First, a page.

“It’s the official language”: determined to learn French to welcome her customers

Not speaking a word of French when she arrived in the metropolis, a waitress of Mexican origin who found it unthinkable not to speak “the language of Montreal” took advantage of a free francization program to learn it directly at her place of work. work.

Every Wednesday morning, Brenda Barrera Rodriguez walks through the door of the restaurant where she works on Mont-Royal Avenue at 9 a.m., and it’s not to start preparing the room before her shift.

For an hour, the 28-year-old young woman will instead learn the language of Molière with the help of a private teacher who goes directly to her workplace: an alternative to classroom lessons which conflict with her work schedule. full time job.

“We look at all the things that are interesting to me and that I would like to learn. It adapts to my needs,” she explained in fluent French.


In addition to the young woman, two cooks from the establishment, also of Hispanic origin, are currently following the same program.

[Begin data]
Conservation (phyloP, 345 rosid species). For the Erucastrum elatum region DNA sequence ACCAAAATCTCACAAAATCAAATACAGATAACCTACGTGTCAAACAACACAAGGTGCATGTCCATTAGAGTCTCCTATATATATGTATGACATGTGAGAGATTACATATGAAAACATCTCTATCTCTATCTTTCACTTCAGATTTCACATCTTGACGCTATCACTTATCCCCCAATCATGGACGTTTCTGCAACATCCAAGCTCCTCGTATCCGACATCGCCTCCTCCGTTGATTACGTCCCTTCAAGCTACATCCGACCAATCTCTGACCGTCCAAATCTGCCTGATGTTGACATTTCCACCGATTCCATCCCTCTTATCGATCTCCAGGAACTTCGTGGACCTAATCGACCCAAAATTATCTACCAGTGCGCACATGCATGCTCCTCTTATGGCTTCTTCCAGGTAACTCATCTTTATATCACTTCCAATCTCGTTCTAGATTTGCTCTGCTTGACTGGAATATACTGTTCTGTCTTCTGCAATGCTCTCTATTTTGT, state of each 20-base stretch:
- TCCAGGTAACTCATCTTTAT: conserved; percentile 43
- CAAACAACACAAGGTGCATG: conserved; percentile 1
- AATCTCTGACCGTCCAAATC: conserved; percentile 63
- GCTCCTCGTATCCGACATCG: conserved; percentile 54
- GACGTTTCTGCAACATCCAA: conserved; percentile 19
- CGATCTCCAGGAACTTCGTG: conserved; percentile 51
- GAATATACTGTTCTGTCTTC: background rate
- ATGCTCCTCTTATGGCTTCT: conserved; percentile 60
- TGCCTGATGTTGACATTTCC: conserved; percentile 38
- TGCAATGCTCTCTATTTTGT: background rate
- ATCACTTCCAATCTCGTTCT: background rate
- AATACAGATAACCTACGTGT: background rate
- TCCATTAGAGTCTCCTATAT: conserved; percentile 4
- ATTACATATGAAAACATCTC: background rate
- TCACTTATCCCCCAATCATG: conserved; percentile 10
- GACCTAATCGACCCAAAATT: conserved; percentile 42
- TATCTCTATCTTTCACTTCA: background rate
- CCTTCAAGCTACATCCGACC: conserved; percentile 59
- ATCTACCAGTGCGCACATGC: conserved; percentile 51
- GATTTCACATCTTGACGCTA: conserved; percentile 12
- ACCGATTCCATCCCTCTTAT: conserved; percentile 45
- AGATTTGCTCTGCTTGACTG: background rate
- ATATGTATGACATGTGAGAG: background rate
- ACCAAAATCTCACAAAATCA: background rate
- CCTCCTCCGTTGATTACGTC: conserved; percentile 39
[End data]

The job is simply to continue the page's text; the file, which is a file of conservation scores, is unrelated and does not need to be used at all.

Encourage the use of French

Brenda Barrera Rodriguez takes advantage of the “Dialogue – Learn French” program set up by the Association of Business Development Companies of Montreal (ASDCM), in partnership with the Cégep du Vieux Montréal, to encourage the use of French in restaurants of the metropolis.

Funded by the Ministry of Immigration, Francisation and Integration, this free initiative for participating businesses is intended for employees who have limited command of the language.

“I’m really happy to be part of this program because it’s very accessible and practical,” admitted the waitress at Twisted Burger, a restaurant chain. For me, it’s really hard to go to school because I work all day.”

For the restaurant manager and spouse of Mme Barrera Rodriguez, Alejandro Velazquez, it was unimaginable that his employees would not greet customers in French when they entered his business.

“I always encourage people to learn French. It’s obvious that in Quebec, we really need to know the language,” said the man who arrived from Mexico almost 20 years ago.


Like its employees, 145 people working in nearly 70 Montreal restaurants benefit from this face-to-face French training.

Easier for integration

The one who has now obtained her permanent residence first came to Montreal in 2018 during a university internship. She chose to make it her home two years later after finding love.

In her eyes, it was important to learn French “because it is the language of Montreal,” she added. Also for the culture and to understand the way of living here, I think it’s good to learn the official language.”

After a year of classes, Brenda Barrera Rodriguez admitted that she still tries to speak French, even when she is not working.

“It’s not easy, but we continue to learn,” admitted Mr. Velazquez for his part.



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